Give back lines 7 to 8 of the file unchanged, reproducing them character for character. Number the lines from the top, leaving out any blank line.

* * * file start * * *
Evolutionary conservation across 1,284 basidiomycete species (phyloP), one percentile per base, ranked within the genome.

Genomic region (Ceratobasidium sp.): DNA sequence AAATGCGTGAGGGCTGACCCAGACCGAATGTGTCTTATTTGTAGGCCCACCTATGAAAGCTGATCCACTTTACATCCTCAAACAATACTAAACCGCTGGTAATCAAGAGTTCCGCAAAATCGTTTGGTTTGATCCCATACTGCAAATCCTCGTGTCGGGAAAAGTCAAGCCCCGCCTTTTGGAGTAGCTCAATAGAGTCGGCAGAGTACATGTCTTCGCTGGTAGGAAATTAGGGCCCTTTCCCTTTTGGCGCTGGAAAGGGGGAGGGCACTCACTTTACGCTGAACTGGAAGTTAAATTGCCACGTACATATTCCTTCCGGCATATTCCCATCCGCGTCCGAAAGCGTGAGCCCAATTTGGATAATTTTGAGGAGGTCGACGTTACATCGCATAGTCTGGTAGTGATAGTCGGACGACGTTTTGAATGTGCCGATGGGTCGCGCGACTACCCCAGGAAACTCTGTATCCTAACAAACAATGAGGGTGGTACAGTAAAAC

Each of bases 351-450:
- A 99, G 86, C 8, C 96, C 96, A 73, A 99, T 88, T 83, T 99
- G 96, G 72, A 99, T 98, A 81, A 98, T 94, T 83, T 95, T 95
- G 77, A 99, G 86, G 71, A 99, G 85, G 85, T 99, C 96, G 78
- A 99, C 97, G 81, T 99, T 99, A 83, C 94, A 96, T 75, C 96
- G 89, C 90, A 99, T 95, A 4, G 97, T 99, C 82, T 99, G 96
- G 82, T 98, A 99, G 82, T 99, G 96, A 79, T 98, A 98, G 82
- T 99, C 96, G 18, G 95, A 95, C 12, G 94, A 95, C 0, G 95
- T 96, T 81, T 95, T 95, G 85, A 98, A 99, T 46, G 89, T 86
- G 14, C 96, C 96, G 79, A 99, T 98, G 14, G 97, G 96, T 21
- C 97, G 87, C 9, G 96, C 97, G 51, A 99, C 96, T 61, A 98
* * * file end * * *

- A 99, C 97, G 81, T 99, T 99, A 83, C 94, A 96, T 75, C 96
- G 89, C 90, A 99, T 95, A 4, G 97, T 99, C 82, T 99, G 96